By Susan Gately - 14 March, 2015
Marion Carroll, the woman cured instantly from multiple sclerosis in Knock in 1989, says her cure does not belong to her.
“Life gets pretty tough. We are so human that we need to see and touch and feel God’s love. It [My cure] is a special gift to people to let them know that God is there,” she told CatholicIreland.net.
It is over twenty-five years since her cure, which Marion says came through the intercession of Our Lady, but was done by the “living Christ in the Eucharist”.
Marion’s health had always been frail. She married Jimmy Carroll in June 1972, became pregnant and her health deteriorated rapidly.
She was falling a lot. Doctors thought she had a slipped disk or a stroke. Finally, six years into her marriage came the devastating diagnosis: multiple sclerosis.
By 1989, she was completely paralysed, except for a little power in her left hand; blind in one eye and rapidly losing sight in the other; incontinent and finding it hard to swallow or talk.
“I was really just like a baby in a pram – I had to be washed, changed, fed and moved.”
Her husband Jimmy, an army man, cared for her at home. Theirs was a strong, unflinching love. “I’d married her ‘for better or worse, for richer or poorer, in sickness and in health’…. That’s what it is about,” he says.
She was a deeply religious person but did not pray for a cure.
“I didn’t ask for a cure. I knew He [God] loved me. I had everything in life.”
‘Everthing in life’ equated to the love of her husband and children, Anthony and Cora. She trusted God: “whether I lived or whether I died, He knew what was best.”
Travelling to the pilgrimage in September 1989, Marion was very ill with a kidney infection and people thought she had not long to live.
Strapped into a stretcher, Marion was placed before the statue of Our Lady at the front of the basilica in Knock. After Bishop Colm O’Reilly gave her holy communion, Marion felt sharp pains in both her heels.
When the pain passed, every pain in her body disappeared.
Shortly after, the bishop came and blessed Marion with the Monstrance. “He held it up and I got this beautiful feeling, a magnificent feeling, like a whispering breeze telling me that if the stretcher was open I could get up and walk.”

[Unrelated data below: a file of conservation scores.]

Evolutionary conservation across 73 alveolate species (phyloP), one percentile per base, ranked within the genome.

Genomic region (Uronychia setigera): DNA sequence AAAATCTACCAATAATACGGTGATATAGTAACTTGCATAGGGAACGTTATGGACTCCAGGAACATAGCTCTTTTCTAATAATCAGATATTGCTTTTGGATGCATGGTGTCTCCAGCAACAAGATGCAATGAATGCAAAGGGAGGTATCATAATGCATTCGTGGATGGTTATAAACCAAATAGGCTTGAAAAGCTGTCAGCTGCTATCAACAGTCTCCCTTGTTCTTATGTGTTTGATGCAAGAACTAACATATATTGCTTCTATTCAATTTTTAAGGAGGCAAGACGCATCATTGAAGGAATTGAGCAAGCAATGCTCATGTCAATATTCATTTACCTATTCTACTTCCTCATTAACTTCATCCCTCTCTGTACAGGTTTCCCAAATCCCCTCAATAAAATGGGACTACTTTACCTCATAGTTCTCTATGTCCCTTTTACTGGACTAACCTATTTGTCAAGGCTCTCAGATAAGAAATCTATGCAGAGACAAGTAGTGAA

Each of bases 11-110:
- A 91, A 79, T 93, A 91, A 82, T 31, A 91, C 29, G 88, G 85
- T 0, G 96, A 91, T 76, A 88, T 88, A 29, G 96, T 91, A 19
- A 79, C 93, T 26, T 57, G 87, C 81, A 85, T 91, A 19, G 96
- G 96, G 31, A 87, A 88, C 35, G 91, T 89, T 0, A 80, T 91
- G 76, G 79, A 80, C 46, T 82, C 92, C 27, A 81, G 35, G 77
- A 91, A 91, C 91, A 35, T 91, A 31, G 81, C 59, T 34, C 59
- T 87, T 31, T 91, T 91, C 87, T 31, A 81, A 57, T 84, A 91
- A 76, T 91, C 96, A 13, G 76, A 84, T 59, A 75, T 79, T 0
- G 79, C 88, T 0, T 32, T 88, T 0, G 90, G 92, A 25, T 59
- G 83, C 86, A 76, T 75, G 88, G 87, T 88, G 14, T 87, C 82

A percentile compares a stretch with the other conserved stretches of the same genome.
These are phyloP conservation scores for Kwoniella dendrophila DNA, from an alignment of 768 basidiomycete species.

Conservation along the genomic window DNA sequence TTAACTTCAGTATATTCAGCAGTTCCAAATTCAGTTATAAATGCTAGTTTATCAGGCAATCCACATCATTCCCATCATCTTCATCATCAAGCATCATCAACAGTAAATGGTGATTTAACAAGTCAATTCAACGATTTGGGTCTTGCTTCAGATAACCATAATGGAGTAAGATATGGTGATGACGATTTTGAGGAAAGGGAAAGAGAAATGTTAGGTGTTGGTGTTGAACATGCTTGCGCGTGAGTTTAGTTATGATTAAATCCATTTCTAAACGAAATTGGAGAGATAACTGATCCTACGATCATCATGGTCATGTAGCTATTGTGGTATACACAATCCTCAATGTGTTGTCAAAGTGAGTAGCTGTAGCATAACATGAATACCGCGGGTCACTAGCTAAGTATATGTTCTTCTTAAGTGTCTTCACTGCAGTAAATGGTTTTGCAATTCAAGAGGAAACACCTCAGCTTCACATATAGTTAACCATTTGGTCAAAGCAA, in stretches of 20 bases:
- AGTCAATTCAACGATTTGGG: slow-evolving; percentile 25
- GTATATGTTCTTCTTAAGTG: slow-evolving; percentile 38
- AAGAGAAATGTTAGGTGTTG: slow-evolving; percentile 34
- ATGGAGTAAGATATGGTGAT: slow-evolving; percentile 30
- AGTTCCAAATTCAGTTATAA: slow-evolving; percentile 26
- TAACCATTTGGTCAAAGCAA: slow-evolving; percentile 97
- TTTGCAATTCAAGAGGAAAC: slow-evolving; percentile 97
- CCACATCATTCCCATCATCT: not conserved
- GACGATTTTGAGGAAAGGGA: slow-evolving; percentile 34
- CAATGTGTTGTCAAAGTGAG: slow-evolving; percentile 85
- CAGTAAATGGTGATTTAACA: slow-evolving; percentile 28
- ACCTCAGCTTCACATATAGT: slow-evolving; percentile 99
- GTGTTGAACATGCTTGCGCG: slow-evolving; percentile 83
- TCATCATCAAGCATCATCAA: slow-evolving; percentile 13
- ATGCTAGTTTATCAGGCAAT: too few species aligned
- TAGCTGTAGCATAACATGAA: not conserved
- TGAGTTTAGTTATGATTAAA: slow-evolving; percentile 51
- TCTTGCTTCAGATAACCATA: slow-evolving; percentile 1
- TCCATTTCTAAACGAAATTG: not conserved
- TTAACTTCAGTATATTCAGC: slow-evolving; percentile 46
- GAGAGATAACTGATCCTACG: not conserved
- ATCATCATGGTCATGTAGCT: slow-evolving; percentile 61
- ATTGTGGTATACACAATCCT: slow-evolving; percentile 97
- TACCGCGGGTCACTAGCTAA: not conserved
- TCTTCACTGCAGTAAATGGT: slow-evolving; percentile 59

After Mass in a nearby care centre, Marion asked a nurse to open the stretcher. “When she opened the stretcher my two legs swung out and I stood up straight. I wasn’t even a bit stiff after all those years.”
Another friend noticed she was holding her head up without the collar and using her hands. Her speech was perfect.
Greater than the physical healing for Marion was the feeling she experienced. “It was like looking directly into the sun and the rays of the sun came towards me with all the gifts of joy, peace and great love.”
When Marion got home, Jimmy did not notice the change in his wife. He wheeled her into the sitting room and sat down.
“The wheelchair was in the centre of the room. I stood up and said ‘Look Jim, I can walk.’ He said ‘Oh Marie, what are you doing?’ I went over and I put my arms around him. I’ve never seen a man crying like that. He got down on his knees and he started thanking the Lord.”
Jimmy recalls the moment well. “I just couldn’t believe it. To see her standing there after such a long time. For a long time after that we thought we were dreaming, imagining it.”
Later tests showed the MS was completely gone.
She has never looked back physically or spiritually since that day, she says. For a year her cure remained under the radar.
She became a ‘handmaid’ at Knock, but word spread of her cure and soon she was invited to address groups in schools and parishes and she developed a ministry of healing.
Some believe they have been healed through her. She insists she cannot heal. “No one can heal only Jesus. When I pray with someone I’m just giving out the prescription but He’s the doctor.”